If you’re going to visit Bavaria, then you NEED to check out the Romantic Road!
So today, we’re going to take a little road trip together. Get in loser, we’re going travelling.
🛣️ The Romantic Road
If you’re going to visit Bavaria, then head to the Romantic Road. It’s a big hit with tourists. The signs for the directions are often in Japanese as well as German. I’d especially recommend it if you’re into the ol’ peddling or stomping around.
And yet, it seems many Germans/Bavarians themselves have never heard of it. At least, that’s the case based on my anecdotal evidence.
The Romantic Road is based (very, very) loosely on the old Roman route between the towns, with a few mediaeval towns thrown in up north to mix it up a bit. The concept of the Romantic Road is a little bit like the British “ploughman’s lunch” – a marketing idea which appears to be based on history and tradition but which is actually a much more modern invention.
Basically, people weren’t too keen on taking their summer hols to Germany in the post-war era. I wonder why…And Germany was desperate to rebuild its tourism industry. So they created the idea of the Romantic Road as a “route” in 1950 (not long after the creation of the Federal Republic of Germany and the end of the military-administered occupation).
The first visitors were friends and families of the American soldiers stationed in the large bases in Bavaria and Baden-Württemberg. They then shouted about it to anyone that would listen and before you could say “Touristenfalle” the ca. 400 km trail from Würzburg to Füssen soon became wildly popular.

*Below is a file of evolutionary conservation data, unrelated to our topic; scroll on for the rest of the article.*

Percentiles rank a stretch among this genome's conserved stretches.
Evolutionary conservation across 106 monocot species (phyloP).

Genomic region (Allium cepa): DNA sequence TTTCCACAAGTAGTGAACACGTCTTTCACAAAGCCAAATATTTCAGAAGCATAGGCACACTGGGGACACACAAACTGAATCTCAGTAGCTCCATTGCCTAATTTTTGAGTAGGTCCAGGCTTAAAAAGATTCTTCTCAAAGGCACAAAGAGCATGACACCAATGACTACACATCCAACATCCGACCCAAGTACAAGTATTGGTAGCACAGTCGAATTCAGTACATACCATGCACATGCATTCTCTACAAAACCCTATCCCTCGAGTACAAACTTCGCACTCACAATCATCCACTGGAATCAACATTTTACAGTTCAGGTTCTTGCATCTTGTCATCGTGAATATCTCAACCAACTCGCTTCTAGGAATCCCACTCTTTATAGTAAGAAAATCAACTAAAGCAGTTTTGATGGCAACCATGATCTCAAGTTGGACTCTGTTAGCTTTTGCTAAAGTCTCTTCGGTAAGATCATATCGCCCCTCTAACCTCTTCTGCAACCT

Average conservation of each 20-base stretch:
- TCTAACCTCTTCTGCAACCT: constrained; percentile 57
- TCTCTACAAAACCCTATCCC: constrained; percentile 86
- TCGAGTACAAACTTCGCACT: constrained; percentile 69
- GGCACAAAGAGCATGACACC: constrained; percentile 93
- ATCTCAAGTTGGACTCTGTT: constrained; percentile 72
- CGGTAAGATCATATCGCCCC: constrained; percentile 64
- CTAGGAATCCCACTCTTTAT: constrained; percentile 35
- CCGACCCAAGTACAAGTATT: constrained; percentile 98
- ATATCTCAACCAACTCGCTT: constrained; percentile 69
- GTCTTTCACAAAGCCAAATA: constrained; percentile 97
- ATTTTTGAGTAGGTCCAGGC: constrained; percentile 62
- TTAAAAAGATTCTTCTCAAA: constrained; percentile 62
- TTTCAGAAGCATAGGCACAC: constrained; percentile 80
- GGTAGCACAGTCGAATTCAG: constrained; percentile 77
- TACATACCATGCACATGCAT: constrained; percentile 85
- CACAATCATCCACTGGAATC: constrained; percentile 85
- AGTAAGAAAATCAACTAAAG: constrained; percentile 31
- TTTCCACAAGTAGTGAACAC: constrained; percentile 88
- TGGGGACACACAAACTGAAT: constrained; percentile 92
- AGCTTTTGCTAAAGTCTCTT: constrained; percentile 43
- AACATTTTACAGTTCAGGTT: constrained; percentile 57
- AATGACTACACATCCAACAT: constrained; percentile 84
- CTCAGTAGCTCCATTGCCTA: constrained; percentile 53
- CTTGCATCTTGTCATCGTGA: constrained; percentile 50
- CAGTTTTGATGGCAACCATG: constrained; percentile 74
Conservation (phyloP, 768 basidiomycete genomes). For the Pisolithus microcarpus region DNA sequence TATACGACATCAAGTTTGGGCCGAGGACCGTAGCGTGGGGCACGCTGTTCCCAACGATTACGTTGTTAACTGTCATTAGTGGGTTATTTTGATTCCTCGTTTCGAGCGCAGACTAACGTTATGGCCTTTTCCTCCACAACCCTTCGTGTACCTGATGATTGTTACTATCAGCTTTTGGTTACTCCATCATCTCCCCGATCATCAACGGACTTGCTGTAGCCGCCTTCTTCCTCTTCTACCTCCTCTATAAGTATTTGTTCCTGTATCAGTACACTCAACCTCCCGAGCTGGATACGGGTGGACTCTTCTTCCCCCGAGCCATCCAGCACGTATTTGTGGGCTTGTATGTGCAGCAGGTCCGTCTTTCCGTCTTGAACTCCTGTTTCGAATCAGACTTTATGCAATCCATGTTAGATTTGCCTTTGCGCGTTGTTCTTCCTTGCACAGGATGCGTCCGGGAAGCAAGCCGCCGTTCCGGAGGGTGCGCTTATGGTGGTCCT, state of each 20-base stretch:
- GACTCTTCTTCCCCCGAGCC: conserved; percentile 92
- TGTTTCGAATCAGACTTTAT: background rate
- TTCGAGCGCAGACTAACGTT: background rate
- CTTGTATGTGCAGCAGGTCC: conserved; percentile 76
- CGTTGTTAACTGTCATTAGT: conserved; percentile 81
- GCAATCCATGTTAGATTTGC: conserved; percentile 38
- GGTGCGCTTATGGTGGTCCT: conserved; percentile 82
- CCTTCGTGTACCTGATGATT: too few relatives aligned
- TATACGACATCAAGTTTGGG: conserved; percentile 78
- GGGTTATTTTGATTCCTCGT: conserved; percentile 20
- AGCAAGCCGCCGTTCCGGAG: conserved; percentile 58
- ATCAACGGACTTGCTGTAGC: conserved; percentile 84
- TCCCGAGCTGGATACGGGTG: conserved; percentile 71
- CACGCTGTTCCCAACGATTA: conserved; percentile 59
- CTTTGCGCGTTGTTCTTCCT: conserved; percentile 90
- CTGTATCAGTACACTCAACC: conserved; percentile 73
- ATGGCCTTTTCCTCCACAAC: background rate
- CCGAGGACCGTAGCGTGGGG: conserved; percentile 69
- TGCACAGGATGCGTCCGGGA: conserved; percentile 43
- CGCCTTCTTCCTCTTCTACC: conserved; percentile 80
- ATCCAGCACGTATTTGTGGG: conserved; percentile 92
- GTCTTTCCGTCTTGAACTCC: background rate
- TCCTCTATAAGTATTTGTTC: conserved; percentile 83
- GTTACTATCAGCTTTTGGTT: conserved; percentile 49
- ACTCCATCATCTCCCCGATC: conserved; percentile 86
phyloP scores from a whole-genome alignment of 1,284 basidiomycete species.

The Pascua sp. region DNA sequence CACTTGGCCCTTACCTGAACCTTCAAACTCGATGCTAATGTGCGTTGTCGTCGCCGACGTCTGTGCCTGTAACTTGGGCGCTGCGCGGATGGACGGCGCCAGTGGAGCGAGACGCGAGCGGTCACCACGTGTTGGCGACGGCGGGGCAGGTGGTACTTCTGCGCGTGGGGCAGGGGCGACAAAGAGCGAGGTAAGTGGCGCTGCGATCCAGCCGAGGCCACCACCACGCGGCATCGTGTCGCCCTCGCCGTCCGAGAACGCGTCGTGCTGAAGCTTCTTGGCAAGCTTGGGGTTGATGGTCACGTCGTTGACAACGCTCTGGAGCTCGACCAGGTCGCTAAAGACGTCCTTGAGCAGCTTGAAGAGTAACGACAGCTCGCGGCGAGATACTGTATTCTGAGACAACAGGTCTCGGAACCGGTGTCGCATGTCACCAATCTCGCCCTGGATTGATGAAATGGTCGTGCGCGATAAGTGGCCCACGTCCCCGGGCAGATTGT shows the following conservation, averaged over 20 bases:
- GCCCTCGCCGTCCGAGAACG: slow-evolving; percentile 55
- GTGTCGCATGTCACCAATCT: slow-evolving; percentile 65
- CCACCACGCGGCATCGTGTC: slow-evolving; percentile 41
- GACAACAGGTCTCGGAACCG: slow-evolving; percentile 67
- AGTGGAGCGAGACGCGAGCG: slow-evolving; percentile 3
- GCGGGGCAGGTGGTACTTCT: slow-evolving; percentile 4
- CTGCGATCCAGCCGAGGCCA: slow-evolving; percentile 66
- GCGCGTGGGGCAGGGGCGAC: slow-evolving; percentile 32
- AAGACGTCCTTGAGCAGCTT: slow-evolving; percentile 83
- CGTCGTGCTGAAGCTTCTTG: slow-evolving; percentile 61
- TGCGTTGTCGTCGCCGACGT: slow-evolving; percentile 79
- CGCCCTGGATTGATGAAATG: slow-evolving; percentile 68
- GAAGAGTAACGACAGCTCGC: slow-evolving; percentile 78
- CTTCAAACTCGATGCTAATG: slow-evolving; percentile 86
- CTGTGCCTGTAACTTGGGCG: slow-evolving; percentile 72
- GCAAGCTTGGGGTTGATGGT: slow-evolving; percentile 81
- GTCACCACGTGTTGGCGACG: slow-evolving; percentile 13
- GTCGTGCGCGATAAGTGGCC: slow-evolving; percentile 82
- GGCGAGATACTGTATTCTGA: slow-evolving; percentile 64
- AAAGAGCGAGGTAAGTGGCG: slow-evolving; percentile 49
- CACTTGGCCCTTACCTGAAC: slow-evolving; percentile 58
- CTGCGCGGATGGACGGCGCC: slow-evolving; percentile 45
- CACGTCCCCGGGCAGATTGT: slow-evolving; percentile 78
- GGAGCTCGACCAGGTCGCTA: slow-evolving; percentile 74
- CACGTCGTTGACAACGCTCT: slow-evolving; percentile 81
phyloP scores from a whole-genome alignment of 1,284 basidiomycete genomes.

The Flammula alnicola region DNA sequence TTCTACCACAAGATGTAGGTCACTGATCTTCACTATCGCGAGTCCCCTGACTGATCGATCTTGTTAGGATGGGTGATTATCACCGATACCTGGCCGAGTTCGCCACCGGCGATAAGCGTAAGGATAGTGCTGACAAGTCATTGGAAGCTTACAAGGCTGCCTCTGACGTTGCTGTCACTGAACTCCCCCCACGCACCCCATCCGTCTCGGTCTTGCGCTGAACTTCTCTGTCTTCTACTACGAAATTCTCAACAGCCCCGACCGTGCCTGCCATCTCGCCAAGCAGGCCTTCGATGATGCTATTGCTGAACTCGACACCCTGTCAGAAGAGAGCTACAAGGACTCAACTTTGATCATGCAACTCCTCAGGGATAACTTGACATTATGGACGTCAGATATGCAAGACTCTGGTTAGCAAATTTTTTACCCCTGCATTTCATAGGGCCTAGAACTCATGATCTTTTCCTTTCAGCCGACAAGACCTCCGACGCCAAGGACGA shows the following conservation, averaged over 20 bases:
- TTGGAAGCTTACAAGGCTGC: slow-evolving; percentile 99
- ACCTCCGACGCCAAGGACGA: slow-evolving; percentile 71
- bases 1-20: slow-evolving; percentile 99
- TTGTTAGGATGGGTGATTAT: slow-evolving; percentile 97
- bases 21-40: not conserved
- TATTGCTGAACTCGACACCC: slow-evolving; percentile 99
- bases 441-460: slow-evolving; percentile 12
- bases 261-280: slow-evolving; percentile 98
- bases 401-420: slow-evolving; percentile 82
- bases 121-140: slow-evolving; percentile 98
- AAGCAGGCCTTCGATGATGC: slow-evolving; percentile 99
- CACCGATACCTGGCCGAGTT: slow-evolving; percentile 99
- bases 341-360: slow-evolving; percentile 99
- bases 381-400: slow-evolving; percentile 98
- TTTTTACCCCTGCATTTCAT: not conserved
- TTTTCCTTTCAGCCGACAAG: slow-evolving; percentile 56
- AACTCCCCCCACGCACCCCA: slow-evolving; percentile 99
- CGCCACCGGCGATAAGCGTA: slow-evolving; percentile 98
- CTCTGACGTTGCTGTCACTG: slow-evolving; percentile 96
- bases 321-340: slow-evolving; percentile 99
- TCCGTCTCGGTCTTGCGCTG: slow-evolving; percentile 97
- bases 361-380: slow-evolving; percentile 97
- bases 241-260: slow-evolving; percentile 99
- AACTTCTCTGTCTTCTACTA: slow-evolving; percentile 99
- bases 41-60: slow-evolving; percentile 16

It’s pretty easy to see why it became so popular. Despite the modern roots of the idea, the tour combines the historic cities of Würzburg and Augsburg with the three fairytale mediaeval walled towns of Rothenburg ob der Tauber, Dinkelsbühl and Nördlingen, and finishes off with the tourist highlights of Neuschwanstein Castle and the Alps.
What more could you want from a German road trip?
🍻 Oettingen in Bayern
Not “officially” part of the Romantic Road, Oettingen i.B. is situated northeast of Nördlingen and northwest of Donauwörth, which are on the Romantic Road.
I dare you to take a short detour from your Romantic Road trip to visit this charming small town. You won’t be disappointed.
Park up in any of the free car parks on the edge of town, or drive through the town itself and, if you’re lucky, you’ll grab a spot on the side of the main street.
As you enter the old town centre, those beady-eyed architecture-lovers among you will notice something a bit strange…
Half of the street consists of baroque style buildings, while the other side is half-timbered. That’s because, between 1522-1731, the town was split between Protestants and Roman Catholics, right down the middle. To make it even more exciting, each half of the town used different calendars – one side used the Julian calendar and the other used the Gregorian calendar. I BET THAT WAS FUN FOR EVERYONE!
Oettingen is probably most famous for its beer. In fact, Oettinger beer used to be Germany’s best-selling beer brand and still sits pretty high up on the list today. However, Oettinger has a pretty bad reputation for the taste of its beer.
So why is it still so popular? It’s cheap!